Goodwood Festival of Speed 2012: The cars
Mercedes-Benz W 125, 1937
In 1937, Daimler-Benz introduced a completely new racing car. The W 125 was built according to the ideas of its constructor Rudolf Uhlenhaut, technical manager of the newly set-up racing department since mid 1936. The backbone of the car was a sturdy nickel-chrome-molybdenum steel frame with four cross members. The torsional strength of the vehicle without its engine increased to three times that of its predecessor, the W 25.
The W 125 was the first racing car from Daimler-Benz where the compressor was installed after the carburettor which meant that the final mixture was compressed. The “Silver Arrow” was fitted out differently depending on the racing circuit: tank capacity, carburettor, supercharger, tyres and rim size, tyre profile, and its overall dimensions varied from race to race.
The car’s premiere was on 9 May 1937 at the Tripoli Grand Prix. The whole season was extremely successful – Rudolf Caracciola, Hermann Lang, and Manfred von Brauchitsch drove from one prestigious victory to the next.
Construction year: 1937
Cubic capacity: 5660 cc
Output: 441 kW (600 hp)
Top speed: over 300 km/h
Mercedes-Benz 300 SL (W 194), 1952
On 15 June 1951, the starting signal was given at Daimler-Benz for the construction of a three-litre sports car with an aluminium body. By March 1952, a prototype of the Mercedes-Benz 300 SL – originally designed purely for racing – was presented to the press. It was the forerunner of the legendary 300 SL (W 198) which was presented in 1954 as the “gull wing” coupé.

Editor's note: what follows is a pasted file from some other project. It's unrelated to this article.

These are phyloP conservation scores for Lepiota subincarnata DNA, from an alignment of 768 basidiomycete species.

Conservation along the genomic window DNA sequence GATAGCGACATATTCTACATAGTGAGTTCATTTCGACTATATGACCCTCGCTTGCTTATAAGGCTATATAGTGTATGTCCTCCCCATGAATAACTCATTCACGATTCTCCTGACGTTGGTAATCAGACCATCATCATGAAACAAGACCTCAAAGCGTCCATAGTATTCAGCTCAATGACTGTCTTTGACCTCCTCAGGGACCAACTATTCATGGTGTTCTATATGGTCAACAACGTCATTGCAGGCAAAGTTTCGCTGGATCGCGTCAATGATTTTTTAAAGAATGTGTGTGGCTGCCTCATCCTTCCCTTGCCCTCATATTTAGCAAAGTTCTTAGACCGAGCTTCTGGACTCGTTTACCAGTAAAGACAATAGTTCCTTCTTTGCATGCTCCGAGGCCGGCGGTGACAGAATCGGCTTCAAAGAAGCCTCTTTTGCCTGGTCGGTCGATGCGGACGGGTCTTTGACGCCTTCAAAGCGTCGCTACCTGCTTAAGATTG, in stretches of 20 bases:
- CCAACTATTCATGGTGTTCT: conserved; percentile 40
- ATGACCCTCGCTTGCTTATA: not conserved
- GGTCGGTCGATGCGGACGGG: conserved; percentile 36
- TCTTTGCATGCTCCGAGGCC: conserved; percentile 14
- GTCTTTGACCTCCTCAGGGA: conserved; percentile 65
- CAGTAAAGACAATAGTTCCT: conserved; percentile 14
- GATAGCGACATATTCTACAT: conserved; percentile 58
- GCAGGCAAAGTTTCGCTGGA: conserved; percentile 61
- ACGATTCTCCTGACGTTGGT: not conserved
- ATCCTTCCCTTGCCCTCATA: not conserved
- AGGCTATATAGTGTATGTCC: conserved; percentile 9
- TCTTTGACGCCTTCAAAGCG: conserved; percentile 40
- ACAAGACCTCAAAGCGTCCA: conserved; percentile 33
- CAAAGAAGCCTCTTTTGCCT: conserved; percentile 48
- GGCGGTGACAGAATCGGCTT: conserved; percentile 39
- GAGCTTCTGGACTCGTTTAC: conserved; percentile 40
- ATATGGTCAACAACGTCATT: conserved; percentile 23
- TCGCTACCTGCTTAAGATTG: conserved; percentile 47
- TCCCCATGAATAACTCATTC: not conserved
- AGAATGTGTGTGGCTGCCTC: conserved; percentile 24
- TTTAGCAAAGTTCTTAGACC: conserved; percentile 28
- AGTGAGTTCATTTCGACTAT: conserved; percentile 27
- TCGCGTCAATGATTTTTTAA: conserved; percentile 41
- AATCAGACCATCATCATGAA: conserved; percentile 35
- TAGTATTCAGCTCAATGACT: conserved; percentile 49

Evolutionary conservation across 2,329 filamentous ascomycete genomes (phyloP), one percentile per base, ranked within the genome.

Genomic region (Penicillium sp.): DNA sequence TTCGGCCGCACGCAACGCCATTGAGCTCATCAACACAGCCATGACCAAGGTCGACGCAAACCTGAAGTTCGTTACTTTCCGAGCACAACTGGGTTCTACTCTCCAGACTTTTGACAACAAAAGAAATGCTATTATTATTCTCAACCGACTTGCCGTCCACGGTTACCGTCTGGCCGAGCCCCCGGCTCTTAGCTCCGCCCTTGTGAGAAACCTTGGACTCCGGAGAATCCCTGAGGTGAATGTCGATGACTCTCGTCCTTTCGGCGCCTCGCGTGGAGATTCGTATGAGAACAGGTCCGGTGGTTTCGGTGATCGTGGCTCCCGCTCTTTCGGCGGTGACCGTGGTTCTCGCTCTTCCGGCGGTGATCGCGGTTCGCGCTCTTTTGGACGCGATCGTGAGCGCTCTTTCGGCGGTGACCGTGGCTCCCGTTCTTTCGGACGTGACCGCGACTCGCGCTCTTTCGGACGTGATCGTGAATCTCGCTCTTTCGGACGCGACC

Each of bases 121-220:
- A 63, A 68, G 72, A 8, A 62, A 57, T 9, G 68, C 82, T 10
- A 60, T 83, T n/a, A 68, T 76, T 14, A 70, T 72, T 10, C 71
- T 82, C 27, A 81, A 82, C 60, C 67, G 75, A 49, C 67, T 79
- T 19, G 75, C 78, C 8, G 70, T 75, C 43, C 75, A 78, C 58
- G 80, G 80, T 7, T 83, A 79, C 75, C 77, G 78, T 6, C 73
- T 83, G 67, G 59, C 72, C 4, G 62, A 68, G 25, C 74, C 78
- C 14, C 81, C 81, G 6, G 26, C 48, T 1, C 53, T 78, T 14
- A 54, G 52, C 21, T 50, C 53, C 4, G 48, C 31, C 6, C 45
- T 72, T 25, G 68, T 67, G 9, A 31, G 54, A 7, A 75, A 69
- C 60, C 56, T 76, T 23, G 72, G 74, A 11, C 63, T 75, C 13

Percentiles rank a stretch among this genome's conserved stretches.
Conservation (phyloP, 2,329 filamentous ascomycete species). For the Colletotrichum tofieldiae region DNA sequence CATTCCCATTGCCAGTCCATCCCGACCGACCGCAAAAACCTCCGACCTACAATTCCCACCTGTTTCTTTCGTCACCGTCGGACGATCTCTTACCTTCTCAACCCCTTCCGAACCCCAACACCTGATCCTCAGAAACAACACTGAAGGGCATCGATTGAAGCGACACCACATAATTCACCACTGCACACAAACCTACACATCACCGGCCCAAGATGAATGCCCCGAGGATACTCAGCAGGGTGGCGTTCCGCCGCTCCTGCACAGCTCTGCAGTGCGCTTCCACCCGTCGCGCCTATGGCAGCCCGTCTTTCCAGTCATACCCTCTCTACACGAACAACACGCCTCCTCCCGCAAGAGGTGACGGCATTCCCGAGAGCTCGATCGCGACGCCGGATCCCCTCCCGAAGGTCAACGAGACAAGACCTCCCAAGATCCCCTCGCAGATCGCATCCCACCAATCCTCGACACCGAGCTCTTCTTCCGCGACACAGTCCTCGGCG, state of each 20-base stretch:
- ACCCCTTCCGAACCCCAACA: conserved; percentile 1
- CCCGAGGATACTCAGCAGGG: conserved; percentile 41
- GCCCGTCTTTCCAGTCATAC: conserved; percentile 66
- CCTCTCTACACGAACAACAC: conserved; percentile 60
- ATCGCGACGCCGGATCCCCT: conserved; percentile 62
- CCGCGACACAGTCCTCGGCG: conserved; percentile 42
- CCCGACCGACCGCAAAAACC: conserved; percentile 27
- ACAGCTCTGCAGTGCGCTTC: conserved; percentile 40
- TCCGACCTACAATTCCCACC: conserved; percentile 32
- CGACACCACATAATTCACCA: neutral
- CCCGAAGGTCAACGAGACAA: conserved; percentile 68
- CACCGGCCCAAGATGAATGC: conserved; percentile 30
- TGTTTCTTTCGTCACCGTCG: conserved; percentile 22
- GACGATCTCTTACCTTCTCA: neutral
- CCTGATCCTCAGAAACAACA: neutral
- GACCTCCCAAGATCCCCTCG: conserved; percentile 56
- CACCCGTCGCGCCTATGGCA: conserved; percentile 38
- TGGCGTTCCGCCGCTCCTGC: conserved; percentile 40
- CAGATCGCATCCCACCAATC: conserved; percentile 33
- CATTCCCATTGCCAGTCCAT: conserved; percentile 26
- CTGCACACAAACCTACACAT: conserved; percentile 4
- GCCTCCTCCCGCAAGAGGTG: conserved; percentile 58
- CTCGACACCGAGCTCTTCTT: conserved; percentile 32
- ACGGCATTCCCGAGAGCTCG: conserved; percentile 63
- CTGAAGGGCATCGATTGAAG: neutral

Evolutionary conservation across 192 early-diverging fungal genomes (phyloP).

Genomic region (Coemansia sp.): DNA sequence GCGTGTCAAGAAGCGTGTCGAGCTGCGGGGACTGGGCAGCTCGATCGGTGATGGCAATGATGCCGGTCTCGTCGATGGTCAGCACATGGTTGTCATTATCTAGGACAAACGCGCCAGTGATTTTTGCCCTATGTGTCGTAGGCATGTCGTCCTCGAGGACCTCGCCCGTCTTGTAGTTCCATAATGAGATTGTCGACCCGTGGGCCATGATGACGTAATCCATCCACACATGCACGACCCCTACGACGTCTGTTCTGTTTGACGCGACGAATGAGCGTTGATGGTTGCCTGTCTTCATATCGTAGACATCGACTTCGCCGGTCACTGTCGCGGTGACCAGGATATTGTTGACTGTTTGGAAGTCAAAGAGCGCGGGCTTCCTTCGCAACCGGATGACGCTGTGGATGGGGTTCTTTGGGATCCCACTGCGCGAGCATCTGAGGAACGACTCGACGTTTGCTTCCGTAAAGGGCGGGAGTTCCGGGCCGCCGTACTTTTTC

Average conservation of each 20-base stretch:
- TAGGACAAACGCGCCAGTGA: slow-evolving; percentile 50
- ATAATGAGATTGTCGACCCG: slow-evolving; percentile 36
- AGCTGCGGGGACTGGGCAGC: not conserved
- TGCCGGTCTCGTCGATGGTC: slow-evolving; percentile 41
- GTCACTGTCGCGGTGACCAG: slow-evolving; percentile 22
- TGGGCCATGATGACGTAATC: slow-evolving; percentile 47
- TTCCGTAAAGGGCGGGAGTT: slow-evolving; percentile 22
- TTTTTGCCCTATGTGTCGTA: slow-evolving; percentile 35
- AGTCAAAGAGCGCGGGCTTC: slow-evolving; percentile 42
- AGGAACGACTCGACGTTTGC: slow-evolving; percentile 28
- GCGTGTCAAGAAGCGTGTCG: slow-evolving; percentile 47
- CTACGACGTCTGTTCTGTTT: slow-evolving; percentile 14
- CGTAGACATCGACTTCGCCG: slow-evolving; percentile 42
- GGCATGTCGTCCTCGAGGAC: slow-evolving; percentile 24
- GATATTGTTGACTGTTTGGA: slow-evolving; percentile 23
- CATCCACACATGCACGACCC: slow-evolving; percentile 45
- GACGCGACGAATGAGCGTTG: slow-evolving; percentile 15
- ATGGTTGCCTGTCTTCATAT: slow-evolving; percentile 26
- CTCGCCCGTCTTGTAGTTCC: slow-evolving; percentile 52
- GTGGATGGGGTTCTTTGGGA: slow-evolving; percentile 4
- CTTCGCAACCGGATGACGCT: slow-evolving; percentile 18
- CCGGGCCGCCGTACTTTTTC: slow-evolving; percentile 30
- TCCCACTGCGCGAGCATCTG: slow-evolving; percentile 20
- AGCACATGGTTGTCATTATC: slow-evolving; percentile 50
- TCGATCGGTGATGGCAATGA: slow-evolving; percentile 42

The complex tubular frame construction of the 300 SL racing car did not originally allow the installation of conventional doors. Because of this, experimental engineer Rudolf Uhlenhaut envisaged winged doors which, in the first prototypes, were only small entry hatches reaching down to the bottom edge of the side windows.
During its first ever race, the Mille Miglia in 1952, the 300 SL racing car achieved a noteworthy second place and a second vehicle came in fourth. In the same year, it celebrated a triple victory at the Bern Grand Prix for sports cars, a double victory at the 24 Hours of Le Mans, a triple victory at the Great Jubilee Prize at the Nürburgring for sports cars as well as another double victory at the more than 3,000 kilometre long Carrera Panamericana in Mexico.
Construction year: 1952
Cubic capacity: 2995cc
Output: 125 kW (170 hp)
Top speed: about 240 km/h
Mercedes-Benz CLK-GTR, 1997